The connectomes of organisms of the same species show architectural and often local wiring similarities, which raises the question: where and how is neuronal connectivity encoded? Our premise is that the genetic identity of neurons should guide synapse and gap-junction formation and show that genetically driven wiring predicts the existence of specific biclique (see below) motifs in the connectome. We identify significant biclique subgraphs in the connectomes of three species and show that the neurons share expression patterns and morphological characteristics. Our proposed model thus offers a self-consistent framework to link the genetics of an organism to the reproducible architecture of its connectome. (Abstract excerpt)

Biclique: A special kind of bipartite graph where every vertex of the first set is connected to every vertex of the second set.

Earth Life > Genetic Info

Mozziconacci, Julien, et al. The 3D Genome Shapes the Regulatory Code of Developmental Genes. arXiv:1911.04779. Drawing upon the latest research results, Sorbonne Université, CNRS, Laboratoire de Physique Théorique de la Matière Condensé theoretical geneticists JM, Melody Merle and Annick Lesne contribute a deeper conceptual appreciation of nature’s pervasive, semantic, prescriptive source program.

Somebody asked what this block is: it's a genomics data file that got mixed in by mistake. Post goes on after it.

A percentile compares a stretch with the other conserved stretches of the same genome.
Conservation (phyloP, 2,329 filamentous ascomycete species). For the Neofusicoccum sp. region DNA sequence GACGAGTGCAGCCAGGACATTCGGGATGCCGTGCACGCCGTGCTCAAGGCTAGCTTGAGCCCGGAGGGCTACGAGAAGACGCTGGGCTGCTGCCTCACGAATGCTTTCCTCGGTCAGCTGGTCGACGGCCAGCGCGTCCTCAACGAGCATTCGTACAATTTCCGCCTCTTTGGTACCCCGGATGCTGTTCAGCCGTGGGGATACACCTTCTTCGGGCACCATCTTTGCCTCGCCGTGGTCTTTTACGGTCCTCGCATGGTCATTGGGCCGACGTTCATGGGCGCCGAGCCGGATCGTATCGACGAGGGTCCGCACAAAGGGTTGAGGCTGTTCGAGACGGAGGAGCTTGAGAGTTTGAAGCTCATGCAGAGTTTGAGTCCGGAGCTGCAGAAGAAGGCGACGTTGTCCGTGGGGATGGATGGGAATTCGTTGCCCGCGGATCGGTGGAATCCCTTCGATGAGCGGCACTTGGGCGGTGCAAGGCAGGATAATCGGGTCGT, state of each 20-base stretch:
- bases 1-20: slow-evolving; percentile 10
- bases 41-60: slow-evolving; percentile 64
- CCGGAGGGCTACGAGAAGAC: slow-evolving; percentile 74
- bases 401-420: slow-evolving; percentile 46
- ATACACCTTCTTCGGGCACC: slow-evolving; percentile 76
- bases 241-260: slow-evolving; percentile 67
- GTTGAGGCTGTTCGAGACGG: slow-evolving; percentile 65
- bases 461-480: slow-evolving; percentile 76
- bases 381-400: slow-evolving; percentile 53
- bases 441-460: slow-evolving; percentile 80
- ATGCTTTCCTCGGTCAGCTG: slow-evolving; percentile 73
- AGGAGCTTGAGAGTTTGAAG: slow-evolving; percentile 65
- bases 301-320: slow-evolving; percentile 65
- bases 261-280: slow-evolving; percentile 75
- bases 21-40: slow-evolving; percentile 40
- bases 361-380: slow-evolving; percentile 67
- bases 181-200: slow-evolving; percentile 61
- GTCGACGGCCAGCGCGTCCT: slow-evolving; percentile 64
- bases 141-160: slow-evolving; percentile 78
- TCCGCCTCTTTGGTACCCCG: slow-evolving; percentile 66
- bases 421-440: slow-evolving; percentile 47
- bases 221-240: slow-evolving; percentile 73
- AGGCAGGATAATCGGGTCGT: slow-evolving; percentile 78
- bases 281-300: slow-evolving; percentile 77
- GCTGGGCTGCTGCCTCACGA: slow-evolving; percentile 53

We revisit the notion of gene regulatory code in embryonic development in the light of new findings about genome spatial organisation. By analogy with the genetic code, we posit that the concept of code can only be used if the corresponding adaptor can clearly be identified. An adaptor is here defined as an intermediary physical entity mediating the correspondence between codewords and objects. In our context, the encoded objects are gene expression levels, while specific transcription factors in the cell nucleus provide the codewords. We propose that an adaptor for this code is the gene domain, that is, the genome segment comprising the gene and its enhancer regulatory sequences. (Abstract excerpt)

Our starting point is the definition of a code that will be used in the present text. Different meanings of this word are encountered in science, from the secret codes in cryptography, the source codes in computer science, to the neural codes and the genetic code. The latter is the emblematic example of a semantic code, in a biological context. The definition of a semantic code relies on three ingredients, namely codewords, objects, and adaptors: codewords are inputs to be interpreted; a single object is associated to each codeword; adaptors are physical entities that implement the association of each codeword with a unique object. (3)